Product Update: July 2020
Introducing Migration Tools, Preview URLs, Field Validations, and some updates from the community!
There's several misconceptions when it comes to understanding a Headless CMS from a marketer's perspective. Whilst the origins of going headless are heavily interconnected with development teams needing to deliver omni-channel content beyond web browsers and mobile apps - the current CMS landscape goes well beyond that.
Having a CMS compatible with their requirements, marketers and content creators have complete flexibility in controlling almost every step of their acquisition, retention, and reactivation workflows, powered by content from a singular content hub.
Here we'll be covering how marketing teams can use a Headless CMS like GraphCMS to power their onsite CRM promotions via exit-intents, homepage takeovers, and onsite banners. We'll look at how various triggers, events, and user attributes can be used to develop optimized campaigns in conjunction with a CDP.
Firstly, to clarify, Marketing CRM today isn't purely triggering emails and maintaining segmented lists. While email does play a strong role in relationship marketing, the need for supporting users at all steps of their journey magnifies the reach of CRM. With over 102 trillion emails being sent every year, email marketing is far from dead, however its no longer the most effective channel.
Fighting for inbox visibility, struggling against spam filters, and constantly having to search for more ways to force more clicks, marketers are less inclined to rely solely on emails, which led us to the possibilities of cross-platform marketing where all actions under Acquisition, Retention, and Reactivation can be more data-driven to create user journeys rather than user silos.
Teams across the world are starting to build cross-channel campaigns, and with the focus moving towards omni-channel customer experiences via DXPs, marketing teams no longer have black and white differences between the roles of ads, content, CRO, and CRM.
When making the decision on how a Headless CMS factors into your ideal DXP, it's worth keeping an eye out for how flexible the CMS is to deliver content across platforms and applications.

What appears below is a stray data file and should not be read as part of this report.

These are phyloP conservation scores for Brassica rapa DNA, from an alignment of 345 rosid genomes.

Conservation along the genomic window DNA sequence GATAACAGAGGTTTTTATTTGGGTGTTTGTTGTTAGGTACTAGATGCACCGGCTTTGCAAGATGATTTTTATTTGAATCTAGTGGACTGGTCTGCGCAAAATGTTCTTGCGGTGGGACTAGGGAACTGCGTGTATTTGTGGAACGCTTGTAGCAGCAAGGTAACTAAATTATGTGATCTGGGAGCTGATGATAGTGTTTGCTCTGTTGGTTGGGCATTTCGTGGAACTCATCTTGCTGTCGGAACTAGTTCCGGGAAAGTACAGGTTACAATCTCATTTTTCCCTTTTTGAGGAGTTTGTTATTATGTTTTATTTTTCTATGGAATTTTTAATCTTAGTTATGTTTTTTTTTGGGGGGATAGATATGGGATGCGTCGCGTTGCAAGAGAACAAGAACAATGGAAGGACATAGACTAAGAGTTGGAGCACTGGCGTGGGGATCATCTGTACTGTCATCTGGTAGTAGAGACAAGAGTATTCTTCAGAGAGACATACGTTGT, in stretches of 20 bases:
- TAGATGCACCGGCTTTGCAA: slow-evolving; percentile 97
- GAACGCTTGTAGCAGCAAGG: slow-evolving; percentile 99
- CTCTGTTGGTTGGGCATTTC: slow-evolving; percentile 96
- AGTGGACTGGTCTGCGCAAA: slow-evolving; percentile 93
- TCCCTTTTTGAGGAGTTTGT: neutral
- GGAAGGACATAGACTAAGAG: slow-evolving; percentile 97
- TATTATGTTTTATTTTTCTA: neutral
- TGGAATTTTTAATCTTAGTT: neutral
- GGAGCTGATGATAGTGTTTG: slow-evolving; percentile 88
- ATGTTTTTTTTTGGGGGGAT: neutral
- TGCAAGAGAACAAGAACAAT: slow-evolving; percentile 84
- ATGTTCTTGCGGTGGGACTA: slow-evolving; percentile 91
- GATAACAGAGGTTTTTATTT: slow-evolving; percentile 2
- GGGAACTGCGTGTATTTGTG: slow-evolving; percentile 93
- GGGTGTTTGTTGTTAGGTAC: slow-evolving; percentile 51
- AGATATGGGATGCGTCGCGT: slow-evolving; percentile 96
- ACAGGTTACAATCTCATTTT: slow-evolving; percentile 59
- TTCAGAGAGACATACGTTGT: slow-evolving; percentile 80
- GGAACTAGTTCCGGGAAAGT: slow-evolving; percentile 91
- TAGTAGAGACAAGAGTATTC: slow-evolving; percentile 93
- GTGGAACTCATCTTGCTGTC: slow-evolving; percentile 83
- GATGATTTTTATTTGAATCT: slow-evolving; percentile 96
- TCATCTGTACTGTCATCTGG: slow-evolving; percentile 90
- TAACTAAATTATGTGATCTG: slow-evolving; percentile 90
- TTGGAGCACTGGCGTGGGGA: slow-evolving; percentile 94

For the sake of brevity, we'll focus on 3 common formats of display CRM that can be set within a Headless CMS like GraphCMS - exit-intents, onsite banners, and homepage takeovers.
Onsite banners or bullets are a great way to draw attention to certain updates or resources that website visitors may be interested in. Commonly, onsite banners are used to direct visitors to resources like ebooks and webinars, or to provide updates on developments like a product release.
In most cases they take the form of a full-width banner placed above the main navigation, or as a bullet on the homepage's title. In the case of GraphCMS, we use a bullet on the homepage.
Creating a component like this in GraphCMS is quite straightforward. In our case, we've put together a simple schema for the content these bullets should show.
The flexibility of the schema is completely based on the aesthetics of the website without any limitations. In the example above, we've defined certain parameters that are applicable to us such as the text, colors, pages they would show on, and their behavior.
When using a localized website, or a CDP, several other triggers can be added to enhance the promo bullet being triggered depending on the structure of the website and the capabilities at hand. Targeting options like language, user attributes, and custom events can be factored into how the bullet is finally rendered depending on the level of personalization required.
Perhaps the most common format of onsite CRM would be the exit-intent. Crucial to deliver time sensitive campaigns or generate email signups, most exit-intents aim to drive quick conversions when used accurately.